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Working With Git Branches

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Learn the basics of branching in git. After watching this video, you’ll know how to create new branches and make changes to them. You’ll learn how to:

  • Switch to a new branch using git checkout
  • Add commits to a new branch
  • Compare branches using the git show-branch command

00:01 So, you have a theoretical understanding of branches from the last video. If you skipped the last one, you should go back and watch it or else this one might not make sense. Often when you’re working on a project, you’ll want to work on a feature or test something without affecting the master branch. So this is a great time to start using branches.

00:19 Let’s hop into the console and make a new branch. This is done with the checkout command. So go ahead and type out this command with me, git checkout, -b for branch, and then you have to give your new branch a name.

00:37 Go ahead and call it whatever you want. I’m going to call it my_new_feature.

00:43 And you can see that our parenthetical has changed. Let’s check out git status. That tells you you’re on your new branch my_new_feature, you have nothing to commit. And if you run git log, you can see that you’ve got all the commits to the master branch up until you’ve branched off to start your new features. Going forward, the new feature branch will have different commits than master.

01:09 So let’s make a change to one of our files and commit it to the new feature branch. And this will simulate adding a new feature. So let’s go ahead and change zen_of_python. Actually, let’s just go ahead and add a new file.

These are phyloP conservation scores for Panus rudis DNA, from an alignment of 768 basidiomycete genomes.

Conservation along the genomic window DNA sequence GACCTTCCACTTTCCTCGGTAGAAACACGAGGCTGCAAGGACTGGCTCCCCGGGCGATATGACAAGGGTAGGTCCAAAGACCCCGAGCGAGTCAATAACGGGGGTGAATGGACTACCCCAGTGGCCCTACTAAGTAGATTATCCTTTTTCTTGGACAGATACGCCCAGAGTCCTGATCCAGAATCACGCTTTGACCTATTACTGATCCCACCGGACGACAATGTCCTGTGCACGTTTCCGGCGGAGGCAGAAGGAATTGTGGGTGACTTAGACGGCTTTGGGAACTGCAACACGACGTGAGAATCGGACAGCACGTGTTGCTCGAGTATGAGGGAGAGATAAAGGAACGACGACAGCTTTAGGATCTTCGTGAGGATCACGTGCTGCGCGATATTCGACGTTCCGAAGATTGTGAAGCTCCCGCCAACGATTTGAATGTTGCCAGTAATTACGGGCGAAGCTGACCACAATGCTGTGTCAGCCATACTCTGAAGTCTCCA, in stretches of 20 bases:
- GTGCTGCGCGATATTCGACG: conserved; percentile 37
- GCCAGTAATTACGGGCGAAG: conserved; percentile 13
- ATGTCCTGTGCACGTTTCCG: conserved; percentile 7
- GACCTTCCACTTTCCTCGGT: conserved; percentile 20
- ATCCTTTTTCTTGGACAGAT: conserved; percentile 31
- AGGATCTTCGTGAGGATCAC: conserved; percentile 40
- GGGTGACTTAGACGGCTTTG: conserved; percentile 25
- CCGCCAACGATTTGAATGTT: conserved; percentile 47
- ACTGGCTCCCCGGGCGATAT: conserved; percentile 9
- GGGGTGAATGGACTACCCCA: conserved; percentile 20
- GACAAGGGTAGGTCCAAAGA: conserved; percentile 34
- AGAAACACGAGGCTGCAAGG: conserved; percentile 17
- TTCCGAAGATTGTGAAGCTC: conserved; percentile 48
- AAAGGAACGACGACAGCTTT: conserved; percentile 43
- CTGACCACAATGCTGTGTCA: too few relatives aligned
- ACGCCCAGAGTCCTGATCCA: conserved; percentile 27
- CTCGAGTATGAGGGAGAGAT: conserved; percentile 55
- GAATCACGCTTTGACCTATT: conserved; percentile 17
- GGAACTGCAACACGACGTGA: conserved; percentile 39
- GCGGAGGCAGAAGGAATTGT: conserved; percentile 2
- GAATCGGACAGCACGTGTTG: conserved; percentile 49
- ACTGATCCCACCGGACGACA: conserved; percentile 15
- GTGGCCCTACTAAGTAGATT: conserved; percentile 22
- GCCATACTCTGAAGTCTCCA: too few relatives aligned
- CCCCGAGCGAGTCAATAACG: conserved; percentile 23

01:28 So, why don’t you to call it my_new_feature.

01:35 Go ahead and put some text in here. i for insert.

01:42 And when you’re done writing, the Escape button, Shift plus colon (:), wq for write quit, and Enter. And now if you do ls and list your files, we’re going to have a new one called my_new_feature.

01:58 So we’ve got a new file added on our my_new_feature branch. So let’s go ahead and check git status, then go ahead and add that file,

02:17 and commit it.

02:22 Give it your imperative commit message.

02:32 Now let’s jump back into the master branch, and we’ll use git checkout to do that. So I hope you’re starting to see that checkout, that command, is your means of traversing through both branches and commits.

02:48 And run git log. So that commit you just made is not present on master. Why’s that? Well, it’s committed to your new feature branch and the master branch is exactly as you left it. If you ever want to compare branches, you can do that with a command called show-branch.

03:08 And that looks like this, git show-branch. And then you’re going to input the two branches that you want to compare. So let’s compare my_new_feature and our master branch.

03:27 The output from this command shows the branches and their most recent commits in the top two lines. Then there’s a -- separator and then it shows the commits in each branch.

03:39 This is a confusing view at first, but treat the first two characters or spaces as columns, and this will indicate when a commit is in one or both branches.

03:50 This is a useful command for finding what’s known as common ancestors—commits that are in the history of both branches. So, what happens if you’re done with your feature and you want to bring it back into your master branch? That’s called merging or rebasing, so let’s take a look at those two commands in our next video.

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